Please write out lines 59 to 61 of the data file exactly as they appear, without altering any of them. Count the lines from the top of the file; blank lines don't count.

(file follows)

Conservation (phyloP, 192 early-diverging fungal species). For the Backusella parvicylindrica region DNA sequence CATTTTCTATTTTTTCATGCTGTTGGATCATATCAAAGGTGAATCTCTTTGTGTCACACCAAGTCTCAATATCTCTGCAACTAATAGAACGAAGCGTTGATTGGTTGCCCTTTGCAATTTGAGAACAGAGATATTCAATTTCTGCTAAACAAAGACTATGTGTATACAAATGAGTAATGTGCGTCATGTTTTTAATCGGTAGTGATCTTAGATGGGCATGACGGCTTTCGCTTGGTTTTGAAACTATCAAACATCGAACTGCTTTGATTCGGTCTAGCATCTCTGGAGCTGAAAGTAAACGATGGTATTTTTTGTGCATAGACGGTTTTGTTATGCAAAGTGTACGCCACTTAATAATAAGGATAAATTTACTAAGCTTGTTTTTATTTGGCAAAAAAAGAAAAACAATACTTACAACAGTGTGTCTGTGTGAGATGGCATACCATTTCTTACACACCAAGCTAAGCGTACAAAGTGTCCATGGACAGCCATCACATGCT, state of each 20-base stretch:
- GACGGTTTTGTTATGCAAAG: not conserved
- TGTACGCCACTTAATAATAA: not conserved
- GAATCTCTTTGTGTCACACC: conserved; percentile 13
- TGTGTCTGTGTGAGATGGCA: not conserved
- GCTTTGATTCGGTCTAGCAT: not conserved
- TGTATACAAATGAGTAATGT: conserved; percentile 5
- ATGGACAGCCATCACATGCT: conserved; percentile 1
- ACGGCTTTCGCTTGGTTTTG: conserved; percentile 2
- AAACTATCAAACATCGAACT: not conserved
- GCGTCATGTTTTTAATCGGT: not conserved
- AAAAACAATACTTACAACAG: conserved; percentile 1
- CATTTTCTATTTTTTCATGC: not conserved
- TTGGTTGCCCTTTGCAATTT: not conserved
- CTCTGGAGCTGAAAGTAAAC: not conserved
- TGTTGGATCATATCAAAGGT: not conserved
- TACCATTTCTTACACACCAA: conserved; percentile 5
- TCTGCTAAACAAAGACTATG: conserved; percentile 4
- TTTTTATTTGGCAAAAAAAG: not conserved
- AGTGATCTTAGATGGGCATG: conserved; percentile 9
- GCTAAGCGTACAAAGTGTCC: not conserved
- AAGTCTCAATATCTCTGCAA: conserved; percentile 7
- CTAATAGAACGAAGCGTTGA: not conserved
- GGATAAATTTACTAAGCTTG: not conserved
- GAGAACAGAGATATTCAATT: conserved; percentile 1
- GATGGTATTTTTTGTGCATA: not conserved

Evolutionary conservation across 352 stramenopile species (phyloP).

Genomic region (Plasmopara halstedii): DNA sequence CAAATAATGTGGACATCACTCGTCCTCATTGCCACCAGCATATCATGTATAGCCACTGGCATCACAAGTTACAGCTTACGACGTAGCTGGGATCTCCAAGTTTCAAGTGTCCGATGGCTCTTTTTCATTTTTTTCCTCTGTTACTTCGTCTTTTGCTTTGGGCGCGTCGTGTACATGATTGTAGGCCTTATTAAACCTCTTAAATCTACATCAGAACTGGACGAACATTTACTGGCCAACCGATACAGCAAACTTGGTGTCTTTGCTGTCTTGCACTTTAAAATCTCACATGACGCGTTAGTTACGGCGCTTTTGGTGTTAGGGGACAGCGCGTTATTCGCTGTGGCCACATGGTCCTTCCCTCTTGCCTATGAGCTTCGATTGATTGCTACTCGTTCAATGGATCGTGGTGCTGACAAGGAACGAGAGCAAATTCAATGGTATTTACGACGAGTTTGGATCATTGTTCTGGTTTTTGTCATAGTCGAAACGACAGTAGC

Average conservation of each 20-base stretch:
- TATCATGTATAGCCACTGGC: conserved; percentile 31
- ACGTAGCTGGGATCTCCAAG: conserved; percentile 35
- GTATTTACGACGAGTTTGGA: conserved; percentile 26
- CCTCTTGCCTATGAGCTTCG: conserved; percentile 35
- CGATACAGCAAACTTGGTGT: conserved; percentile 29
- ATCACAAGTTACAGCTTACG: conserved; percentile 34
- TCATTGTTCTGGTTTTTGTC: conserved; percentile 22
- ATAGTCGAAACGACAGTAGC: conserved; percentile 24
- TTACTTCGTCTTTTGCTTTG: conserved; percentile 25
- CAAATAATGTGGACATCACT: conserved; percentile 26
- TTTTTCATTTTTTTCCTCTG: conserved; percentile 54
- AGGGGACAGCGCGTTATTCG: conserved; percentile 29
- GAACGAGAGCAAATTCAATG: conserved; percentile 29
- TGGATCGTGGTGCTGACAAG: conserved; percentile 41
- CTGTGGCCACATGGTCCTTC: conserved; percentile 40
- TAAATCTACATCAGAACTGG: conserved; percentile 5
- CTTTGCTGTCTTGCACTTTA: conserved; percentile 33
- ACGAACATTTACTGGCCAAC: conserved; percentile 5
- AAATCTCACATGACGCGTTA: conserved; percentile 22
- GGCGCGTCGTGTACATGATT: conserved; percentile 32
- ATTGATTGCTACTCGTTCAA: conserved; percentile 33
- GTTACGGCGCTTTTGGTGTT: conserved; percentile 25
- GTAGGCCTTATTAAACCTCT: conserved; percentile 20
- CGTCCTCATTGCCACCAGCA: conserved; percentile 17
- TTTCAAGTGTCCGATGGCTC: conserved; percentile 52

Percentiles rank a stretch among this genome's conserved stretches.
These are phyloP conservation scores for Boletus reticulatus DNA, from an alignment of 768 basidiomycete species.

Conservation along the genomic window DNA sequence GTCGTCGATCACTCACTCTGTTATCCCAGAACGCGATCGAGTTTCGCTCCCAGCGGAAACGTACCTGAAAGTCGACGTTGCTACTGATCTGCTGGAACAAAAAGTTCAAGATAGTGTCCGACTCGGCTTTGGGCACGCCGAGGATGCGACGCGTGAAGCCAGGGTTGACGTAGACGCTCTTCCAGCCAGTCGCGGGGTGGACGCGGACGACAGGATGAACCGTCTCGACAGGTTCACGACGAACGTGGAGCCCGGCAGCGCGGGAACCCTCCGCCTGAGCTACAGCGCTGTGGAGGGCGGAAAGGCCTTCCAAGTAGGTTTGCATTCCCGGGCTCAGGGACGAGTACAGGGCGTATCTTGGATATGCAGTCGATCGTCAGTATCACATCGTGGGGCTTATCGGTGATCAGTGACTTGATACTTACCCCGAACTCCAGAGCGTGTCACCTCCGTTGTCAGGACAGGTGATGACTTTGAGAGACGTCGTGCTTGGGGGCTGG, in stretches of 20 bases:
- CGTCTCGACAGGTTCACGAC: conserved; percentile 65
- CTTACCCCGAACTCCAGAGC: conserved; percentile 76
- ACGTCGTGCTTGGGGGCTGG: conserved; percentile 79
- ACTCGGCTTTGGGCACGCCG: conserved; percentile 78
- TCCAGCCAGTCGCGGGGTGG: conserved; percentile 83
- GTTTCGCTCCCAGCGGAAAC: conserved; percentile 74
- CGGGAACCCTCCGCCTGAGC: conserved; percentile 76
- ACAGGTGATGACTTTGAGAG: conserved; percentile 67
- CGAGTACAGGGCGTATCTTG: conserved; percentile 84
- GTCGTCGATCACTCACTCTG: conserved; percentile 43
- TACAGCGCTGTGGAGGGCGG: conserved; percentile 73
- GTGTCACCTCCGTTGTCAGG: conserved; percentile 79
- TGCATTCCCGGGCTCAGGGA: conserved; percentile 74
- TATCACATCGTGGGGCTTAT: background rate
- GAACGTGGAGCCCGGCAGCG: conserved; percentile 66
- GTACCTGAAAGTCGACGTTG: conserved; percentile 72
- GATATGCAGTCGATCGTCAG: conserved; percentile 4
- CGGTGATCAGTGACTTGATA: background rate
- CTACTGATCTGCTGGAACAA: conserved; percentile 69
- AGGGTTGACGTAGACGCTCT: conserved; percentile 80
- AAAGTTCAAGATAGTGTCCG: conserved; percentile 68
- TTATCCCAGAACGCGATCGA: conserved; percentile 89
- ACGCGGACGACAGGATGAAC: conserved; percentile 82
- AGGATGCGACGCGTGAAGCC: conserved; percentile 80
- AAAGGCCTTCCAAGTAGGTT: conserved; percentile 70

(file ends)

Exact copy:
- CTTACCCCGAACTCCAGAGC: conserved; percentile 76
- ACGTCGTGCTTGGGGGCTGG: conserved; percentile 79
- ACTCGGCTTTGGGCACGCCG: conserved; percentile 78